- The Washington Times - Monday, March 2, 2009

Internet Web browsers, we have seen lately, generate a lot of heat. Oslo-based Opera software is seeking the help of the European Commission in forcing Microsoft Corp. to distribute their Windows operating system with more browsers than Microsoft’s Internet Explorer.

Google, whose Chrome browser is a more recent contender in the marketplace, last week said it would join the Mozilla Foundation, which is behind the Firefox Web browser, in offering its expertise to the EC in building a case against Microsoft.

Other browsers, however, shed light as much as they do heat. That’s the case with Apple Inc.’s Safari Web browser, whose Beta 4 version, for Mac and Windows computers, was released for public testing Tuesday. In less than a day, I “fell” for Safari again.

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It had me at hello, to borrow a phrase. Actually, it had me at Welcome, the very nice opening animation that plays — with music on Macs when the browser is first launched (see it at www.apple.com/safari/welcome).

The greeting segues into a Top Sites screen display of your 12 most-visited Web sites, at least when Safari 4 is installed on top of older Safari versions, where there’s a browser history to glom onto. On computers lacking a previous installation, a representation of popular sites is displayed, with the promise that Safari will “learn” your favorites along the way.

But ambience isn’t at the heart of Web browsing; usability and speed are. Safari 4, in my early testing, fulfills on these goals. It’s usability is quite good: I could work with my usual daily Web sites and even the more esoteric ones such as Adobe Corp.’s Buzzword online word processor, although I had to bypass a “caution” warning from Adobe to do so.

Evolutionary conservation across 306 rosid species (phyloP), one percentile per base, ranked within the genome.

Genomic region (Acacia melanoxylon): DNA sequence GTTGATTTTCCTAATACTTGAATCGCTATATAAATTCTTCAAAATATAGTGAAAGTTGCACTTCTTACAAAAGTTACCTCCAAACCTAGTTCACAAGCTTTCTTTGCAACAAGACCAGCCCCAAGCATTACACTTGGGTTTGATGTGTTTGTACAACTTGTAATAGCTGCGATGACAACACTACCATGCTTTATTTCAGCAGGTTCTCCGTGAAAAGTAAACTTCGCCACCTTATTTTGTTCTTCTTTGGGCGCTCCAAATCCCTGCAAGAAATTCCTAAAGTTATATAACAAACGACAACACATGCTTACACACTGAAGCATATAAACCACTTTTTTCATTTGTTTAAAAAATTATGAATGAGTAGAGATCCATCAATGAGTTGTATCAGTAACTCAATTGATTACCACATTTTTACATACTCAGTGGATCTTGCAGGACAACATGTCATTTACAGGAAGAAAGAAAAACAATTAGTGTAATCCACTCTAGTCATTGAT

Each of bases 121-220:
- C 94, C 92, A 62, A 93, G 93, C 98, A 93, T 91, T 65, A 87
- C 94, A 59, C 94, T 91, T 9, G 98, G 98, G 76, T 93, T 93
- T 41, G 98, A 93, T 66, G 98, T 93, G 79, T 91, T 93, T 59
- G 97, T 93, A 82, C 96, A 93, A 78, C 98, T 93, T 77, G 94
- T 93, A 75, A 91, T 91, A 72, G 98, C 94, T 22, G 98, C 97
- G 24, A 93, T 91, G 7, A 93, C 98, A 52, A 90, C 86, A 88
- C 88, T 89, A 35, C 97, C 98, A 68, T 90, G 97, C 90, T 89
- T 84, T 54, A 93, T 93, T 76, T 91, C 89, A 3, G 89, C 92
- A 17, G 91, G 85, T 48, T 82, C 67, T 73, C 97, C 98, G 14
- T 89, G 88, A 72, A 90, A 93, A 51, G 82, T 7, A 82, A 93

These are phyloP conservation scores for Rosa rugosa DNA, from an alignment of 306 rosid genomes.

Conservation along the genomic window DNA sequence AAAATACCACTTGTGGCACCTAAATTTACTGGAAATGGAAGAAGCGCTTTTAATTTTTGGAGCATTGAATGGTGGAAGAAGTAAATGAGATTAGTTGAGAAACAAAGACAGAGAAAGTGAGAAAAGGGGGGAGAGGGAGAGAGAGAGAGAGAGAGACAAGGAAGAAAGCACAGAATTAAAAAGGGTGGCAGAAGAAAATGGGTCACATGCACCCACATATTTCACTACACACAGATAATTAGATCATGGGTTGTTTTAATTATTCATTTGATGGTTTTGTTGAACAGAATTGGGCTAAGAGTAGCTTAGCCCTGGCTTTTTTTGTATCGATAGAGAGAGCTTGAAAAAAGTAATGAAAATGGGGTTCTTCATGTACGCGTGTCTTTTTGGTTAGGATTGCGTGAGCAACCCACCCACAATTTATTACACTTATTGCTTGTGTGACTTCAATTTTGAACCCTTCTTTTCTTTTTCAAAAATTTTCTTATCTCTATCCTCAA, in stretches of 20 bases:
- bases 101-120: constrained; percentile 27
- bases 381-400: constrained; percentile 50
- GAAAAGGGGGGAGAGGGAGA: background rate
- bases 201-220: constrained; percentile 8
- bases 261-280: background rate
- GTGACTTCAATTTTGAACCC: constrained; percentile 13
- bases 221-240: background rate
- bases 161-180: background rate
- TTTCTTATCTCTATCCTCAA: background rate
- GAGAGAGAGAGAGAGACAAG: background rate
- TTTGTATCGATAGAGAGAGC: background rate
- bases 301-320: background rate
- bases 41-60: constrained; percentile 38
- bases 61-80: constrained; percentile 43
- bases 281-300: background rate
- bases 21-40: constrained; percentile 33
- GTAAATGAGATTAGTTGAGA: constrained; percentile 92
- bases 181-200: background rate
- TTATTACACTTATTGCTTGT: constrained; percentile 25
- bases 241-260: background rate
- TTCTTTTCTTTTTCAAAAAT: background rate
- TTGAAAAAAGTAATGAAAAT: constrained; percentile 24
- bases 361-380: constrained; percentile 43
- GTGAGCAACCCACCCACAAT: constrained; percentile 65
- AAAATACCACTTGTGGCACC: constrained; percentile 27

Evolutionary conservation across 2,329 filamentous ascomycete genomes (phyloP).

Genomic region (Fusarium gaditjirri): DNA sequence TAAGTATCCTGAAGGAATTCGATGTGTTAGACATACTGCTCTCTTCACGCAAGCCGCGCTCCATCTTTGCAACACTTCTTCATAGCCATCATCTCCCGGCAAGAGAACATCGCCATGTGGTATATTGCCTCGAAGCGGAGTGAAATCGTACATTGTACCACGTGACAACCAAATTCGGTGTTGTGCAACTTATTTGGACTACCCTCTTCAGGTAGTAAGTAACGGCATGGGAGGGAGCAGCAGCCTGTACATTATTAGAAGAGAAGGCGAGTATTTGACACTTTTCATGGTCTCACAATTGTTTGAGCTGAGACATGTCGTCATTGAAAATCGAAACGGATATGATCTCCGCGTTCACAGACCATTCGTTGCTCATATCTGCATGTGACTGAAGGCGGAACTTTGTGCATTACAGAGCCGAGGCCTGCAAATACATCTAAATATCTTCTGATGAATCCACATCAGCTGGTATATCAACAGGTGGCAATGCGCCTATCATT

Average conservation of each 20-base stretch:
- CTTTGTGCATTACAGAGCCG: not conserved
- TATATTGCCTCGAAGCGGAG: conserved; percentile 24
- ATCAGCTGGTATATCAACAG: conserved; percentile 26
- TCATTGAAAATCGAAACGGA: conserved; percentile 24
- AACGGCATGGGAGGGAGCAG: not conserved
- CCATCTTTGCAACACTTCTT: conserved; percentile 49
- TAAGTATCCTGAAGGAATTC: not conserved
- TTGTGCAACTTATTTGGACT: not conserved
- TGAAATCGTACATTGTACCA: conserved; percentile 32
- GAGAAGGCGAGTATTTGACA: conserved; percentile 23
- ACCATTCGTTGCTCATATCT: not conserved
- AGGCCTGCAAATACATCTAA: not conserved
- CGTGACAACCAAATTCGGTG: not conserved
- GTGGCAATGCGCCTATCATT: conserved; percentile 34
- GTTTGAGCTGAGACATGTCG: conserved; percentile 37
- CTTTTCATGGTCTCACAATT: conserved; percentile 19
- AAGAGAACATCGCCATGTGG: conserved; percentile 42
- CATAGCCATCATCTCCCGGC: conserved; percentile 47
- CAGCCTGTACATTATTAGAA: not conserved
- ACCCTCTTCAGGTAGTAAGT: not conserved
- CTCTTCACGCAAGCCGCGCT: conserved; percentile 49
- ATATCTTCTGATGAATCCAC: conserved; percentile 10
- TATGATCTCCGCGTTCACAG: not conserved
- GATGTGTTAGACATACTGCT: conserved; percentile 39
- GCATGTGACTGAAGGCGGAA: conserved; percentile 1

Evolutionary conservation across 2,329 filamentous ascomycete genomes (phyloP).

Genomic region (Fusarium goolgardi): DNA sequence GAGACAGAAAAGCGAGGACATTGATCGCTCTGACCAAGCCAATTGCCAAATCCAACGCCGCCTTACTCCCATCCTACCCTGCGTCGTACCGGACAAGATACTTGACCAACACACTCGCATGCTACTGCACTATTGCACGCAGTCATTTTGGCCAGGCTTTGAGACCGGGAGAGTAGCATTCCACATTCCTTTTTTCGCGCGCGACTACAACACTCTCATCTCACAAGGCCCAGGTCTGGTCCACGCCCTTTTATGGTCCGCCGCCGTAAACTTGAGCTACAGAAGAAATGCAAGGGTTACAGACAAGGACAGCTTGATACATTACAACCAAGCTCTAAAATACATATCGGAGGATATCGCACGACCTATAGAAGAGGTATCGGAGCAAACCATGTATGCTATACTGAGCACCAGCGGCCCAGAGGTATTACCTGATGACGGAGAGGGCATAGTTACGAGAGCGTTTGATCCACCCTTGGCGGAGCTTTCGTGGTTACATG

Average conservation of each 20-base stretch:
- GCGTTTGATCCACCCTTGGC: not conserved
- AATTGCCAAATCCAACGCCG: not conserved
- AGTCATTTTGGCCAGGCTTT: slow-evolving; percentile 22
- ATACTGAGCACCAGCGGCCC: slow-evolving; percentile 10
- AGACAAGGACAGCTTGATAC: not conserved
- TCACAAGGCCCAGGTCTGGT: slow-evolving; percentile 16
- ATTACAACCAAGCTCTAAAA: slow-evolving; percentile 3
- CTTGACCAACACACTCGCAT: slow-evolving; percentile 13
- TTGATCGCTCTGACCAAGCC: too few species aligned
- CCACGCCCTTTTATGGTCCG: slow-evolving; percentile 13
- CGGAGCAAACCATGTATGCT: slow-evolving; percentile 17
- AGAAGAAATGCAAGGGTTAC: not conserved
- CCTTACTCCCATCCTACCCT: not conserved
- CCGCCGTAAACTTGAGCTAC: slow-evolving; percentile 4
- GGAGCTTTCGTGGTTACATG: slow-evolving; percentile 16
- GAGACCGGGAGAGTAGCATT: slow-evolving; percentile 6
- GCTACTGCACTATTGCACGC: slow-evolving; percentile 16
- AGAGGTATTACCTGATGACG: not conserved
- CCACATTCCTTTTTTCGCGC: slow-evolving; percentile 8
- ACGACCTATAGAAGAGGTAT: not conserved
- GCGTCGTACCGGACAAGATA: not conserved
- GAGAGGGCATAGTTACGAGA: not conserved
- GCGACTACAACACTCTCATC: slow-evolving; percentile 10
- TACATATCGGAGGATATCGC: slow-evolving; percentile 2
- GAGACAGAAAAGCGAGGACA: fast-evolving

Since I could go to my usual sites, I could work easily and quickly. Pages seem to load very quickly, and even with multiple windows open, things refreshed and loaded with ease. It seems basic, but these functions are important. Without quick and reliable operation, a browser isn’t worth all that much.

Along with the Top Sites view, available with one click on a browser window’s toolbar, there’s also an implementation of “cover flow,” the Apple-created system that lets you “flip” through images of, in this case, previously browsed Web sites. Now, this does take some time to load, even on a high-speed connection and even with a relatively fast computer.

There’s only so much RAM available, after all, and only so much bandwidth. My testing showed that not every page can be “cached,” thus redisplayed; this was, understandably, the case often with pages from sites where signing in was necessary, such as a corporate e-mail system. And, other pages would display, but with newer data. Overall, this is an interesting feature, although its promise is perhaps not always evident.

A more useful feature, at the start at least, is a revised zoom, which enlarges the entire page, rather than just the lettering. Those of us whose eyes squint and strain at some Web sites, however, appreciate such accommodation, especially when the zoom is smooth and displays the larger size easily.

Why does all this matter? As mentioned here before, the Web is becoming the gateway to much, much more, than just static information: when, on Tuesday, a late-afternoon traffic accident in Silver Spring threatened the evening commute of many, including this writer, I turned to the Web for information, and found it at the Web site of WTOP radio. With a quick installation of the Microsoft Silverlight plug-in, I could listen live to the radio station and stay updated on traffic conditions.

Clearly this is one of many areas where the Web is heading, and having a good browser is essential. Safari 4, in public Beta for now, might well be that essential for many people. Having worked with both Windows and Mac versions, I can say this is an impressive program worth checking out.

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